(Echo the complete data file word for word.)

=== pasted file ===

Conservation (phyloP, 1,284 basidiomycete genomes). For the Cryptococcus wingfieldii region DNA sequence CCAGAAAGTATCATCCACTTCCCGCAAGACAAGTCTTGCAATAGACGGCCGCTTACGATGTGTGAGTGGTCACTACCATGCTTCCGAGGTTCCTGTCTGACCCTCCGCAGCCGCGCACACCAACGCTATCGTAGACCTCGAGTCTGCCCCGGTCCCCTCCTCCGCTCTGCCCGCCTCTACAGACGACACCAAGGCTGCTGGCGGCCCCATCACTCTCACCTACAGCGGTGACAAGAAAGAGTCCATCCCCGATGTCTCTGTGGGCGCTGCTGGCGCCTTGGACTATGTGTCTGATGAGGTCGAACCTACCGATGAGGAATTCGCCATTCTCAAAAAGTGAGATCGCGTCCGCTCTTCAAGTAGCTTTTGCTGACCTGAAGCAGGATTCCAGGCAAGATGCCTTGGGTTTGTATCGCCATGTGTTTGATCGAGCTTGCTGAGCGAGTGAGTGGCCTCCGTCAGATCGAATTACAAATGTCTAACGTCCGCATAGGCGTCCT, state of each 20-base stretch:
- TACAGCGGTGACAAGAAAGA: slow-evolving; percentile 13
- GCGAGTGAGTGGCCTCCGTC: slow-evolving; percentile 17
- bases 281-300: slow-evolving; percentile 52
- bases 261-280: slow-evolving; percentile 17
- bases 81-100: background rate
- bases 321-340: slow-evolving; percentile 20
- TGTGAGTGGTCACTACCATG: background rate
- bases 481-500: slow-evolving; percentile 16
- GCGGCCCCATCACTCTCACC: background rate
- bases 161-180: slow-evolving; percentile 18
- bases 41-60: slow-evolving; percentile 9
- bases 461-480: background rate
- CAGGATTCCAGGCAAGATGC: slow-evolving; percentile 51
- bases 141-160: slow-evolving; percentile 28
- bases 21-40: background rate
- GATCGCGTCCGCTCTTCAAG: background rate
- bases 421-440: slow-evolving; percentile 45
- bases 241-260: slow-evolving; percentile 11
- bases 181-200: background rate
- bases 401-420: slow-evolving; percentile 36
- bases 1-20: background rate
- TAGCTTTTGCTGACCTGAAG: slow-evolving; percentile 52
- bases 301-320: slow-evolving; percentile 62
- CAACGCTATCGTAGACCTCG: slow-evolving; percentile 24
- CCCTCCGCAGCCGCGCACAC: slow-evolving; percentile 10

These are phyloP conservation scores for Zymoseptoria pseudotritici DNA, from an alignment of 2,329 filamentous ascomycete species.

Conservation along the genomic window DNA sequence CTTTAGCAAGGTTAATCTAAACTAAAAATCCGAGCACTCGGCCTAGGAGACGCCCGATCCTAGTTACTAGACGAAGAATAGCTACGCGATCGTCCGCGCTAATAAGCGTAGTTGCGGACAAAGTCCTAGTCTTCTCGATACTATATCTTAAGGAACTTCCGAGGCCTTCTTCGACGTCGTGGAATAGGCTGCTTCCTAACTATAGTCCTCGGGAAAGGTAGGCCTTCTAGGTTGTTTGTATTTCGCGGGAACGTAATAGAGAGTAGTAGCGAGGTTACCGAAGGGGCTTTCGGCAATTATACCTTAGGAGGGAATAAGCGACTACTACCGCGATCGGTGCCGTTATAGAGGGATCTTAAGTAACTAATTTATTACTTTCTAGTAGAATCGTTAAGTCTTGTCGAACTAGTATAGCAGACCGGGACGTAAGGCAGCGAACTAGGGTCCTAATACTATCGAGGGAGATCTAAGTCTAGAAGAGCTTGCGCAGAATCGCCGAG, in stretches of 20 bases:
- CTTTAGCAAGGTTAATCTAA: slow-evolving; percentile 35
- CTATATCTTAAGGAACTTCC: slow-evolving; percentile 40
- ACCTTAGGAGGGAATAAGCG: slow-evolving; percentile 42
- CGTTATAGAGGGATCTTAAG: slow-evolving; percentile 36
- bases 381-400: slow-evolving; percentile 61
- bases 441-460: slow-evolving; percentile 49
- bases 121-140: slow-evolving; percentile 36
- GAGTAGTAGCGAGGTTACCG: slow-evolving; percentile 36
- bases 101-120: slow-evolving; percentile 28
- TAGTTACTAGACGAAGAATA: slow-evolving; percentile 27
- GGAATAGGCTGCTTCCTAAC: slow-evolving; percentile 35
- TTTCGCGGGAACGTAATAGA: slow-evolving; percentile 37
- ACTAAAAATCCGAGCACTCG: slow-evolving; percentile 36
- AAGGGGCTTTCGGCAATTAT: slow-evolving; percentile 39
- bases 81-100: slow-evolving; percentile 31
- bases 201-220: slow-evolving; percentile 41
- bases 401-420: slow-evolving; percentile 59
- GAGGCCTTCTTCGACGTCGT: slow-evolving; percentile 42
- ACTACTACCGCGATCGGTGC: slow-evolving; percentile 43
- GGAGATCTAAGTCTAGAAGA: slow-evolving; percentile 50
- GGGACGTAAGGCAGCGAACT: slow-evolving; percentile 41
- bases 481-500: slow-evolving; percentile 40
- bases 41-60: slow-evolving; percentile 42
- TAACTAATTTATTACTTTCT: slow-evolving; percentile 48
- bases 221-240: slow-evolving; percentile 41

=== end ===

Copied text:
Conservation (phyloP, 1,284 basidiomycete genomes). For the Cryptococcus wingfieldii region DNA sequence CCAGAAAGTATCATCCACTTCCCGCAAGACAAGTCTTGCAATAGACGGCCGCTTACGATGTGTGAGTGGTCACTACCATGCTTCCGAGGTTCCTGTCTGACCCTCCGCAGCCGCGCACACCAACGCTATCGTAGACCTCGAGTCTGCCCCGGTCCCCTCCTCCGCTCTGCCCGCCTCTACAGACGACACCAAGGCTGCTGGCGGCCCCATCACTCTCACCTACAGCGGTGACAAGAAAGAGTCCATCCCCGATGTCTCTGTGGGCGCTGCTGGCGCCTTGGACTATGTGTCTGATGAGGTCGAACCTACCGATGAGGAATTCGCCATTCTCAAAAAGTGAGATCGCGTCCGCTCTTCAAGTAGCTTTTGCTGACCTGAAGCAGGATTCCAGGCAAGATGCCTTGGGTTTGTATCGCCATGTGTTTGATCGAGCTTGCTGAGCGAGTGAGTGGCCTCCGTCAGATCGAATTACAAATGTCTAACGTCCGCATAGGCGTCCT, state of each 20-base stretch:
- TACAGCGGTGACAAGAAAGA: slow-evolving; percentile 13
- GCGAGTGAGTGGCCTCCGTC: slow-evolving; percentile 17
- bases 281-300: slow-evolving; percentile 52
- bases 261-280: slow-evolving; percentile 17
- bases 81-100: background rate
- bases 321-340: slow-evolving; percentile 20
- TGTGAGTGGTCACTACCATG: background rate
- bases 481-500: slow-evolving; percentile 16
- GCGGCCCCATCACTCTCACC: background rate
- bases 161-180: slow-evolving; percentile 18
- bases 41-60: slow-evolving; percentile 9
- bases 461-480: background rate
- CAGGATTCCAGGCAAGATGC: slow-evolving; percentile 51
- bases 141-160: slow-evolving; percentile 28
- bases 21-40: background rate
- GATCGCGTCCGCTCTTCAAG: background rate
- bases 421-440: slow-evolving; percentile 45
- bases 241-260: slow-evolving; percentile 11
- bases 181-200: background rate
- bases 401-420: slow-evolving; percentile 36
- bases 1-20: background rate
- TAGCTTTTGCTGACCTGAAG: slow-evolving; percentile 52
- bases 301-320: slow-evolving; percentile 62
- CAACGCTATCGTAGACCTCG: slow-evolving; percentile 24
- CCCTCCGCAGCCGCGCACAC: slow-evolving; percentile 10

These are phyloP conservation scores for Zymoseptoria pseudotritici DNA, from an alignment of 2,329 filamentous ascomycete species.

Conservation along the genomic window DNA sequence CTTTAGCAAGGTTAATCTAAACTAAAAATCCGAGCACTCGGCCTAGGAGACGCCCGATCCTAGTTACTAGACGAAGAATAGCTACGCGATCGTCCGCGCTAATAAGCGTAGTTGCGGACAAAGTCCTAGTCTTCTCGATACTATATCTTAAGGAACTTCCGAGGCCTTCTTCGACGTCGTGGAATAGGCTGCTTCCTAACTATAGTCCTCGGGAAAGGTAGGCCTTCTAGGTTGTTTGTATTTCGCGGGAACGTAATAGAGAGTAGTAGCGAGGTTACCGAAGGGGCTTTCGGCAATTATACCTTAGGAGGGAATAAGCGACTACTACCGCGATCGGTGCCGTTATAGAGGGATCTTAAGTAACTAATTTATTACTTTCTAGTAGAATCGTTAAGTCTTGTCGAACTAGTATAGCAGACCGGGACGTAAGGCAGCGAACTAGGGTCCTAATACTATCGAGGGAGATCTAAGTCTAGAAGAGCTTGCGCAGAATCGCCGAG, in stretches of 20 bases:
- CTTTAGCAAGGTTAATCTAA: slow-evolving; percentile 35
- CTATATCTTAAGGAACTTCC: slow-evolving; percentile 40
- ACCTTAGGAGGGAATAAGCG: slow-evolving; percentile 42
- CGTTATAGAGGGATCTTAAG: slow-evolving; percentile 36
- bases 381-400: slow-evolving; percentile 61
- bases 441-460: slow-evolving; percentile 49
- bases 121-140: slow-evolving; percentile 36
- GAGTAGTAGCGAGGTTACCG: slow-evolving; percentile 36
- bases 101-120: slow-evolving; percentile 28
- TAGTTACTAGACGAAGAATA: slow-evolving; percentile 27
- GGAATAGGCTGCTTCCTAAC: slow-evolving; percentile 35
- TTTCGCGGGAACGTAATAGA: slow-evolving; percentile 37
- ACTAAAAATCCGAGCACTCG: slow-evolving; percentile 36
- AAGGGGCTTTCGGCAATTAT: slow-evolving; percentile 39
- bases 81-100: slow-evolving; percentile 31
- bases 201-220: slow-evolving; percentile 41
- bases 401-420: slow-evolving; percentile 59
- GAGGCCTTCTTCGACGTCGT: slow-evolving; percentile 42
- ACTACTACCGCGATCGGTGC: slow-evolving; percentile 43
- GGAGATCTAAGTCTAGAAGA: slow-evolving; percentile 50
- GGGACGTAAGGCAGCGAACT: slow-evolving; percentile 41
- bases 481-500: slow-evolving; percentile 40
- bases 41-60: slow-evolving; percentile 42
- TAACTAATTTATTACTTTCT: slow-evolving; percentile 48
- bases 221-240: slow-evolving; percentile 41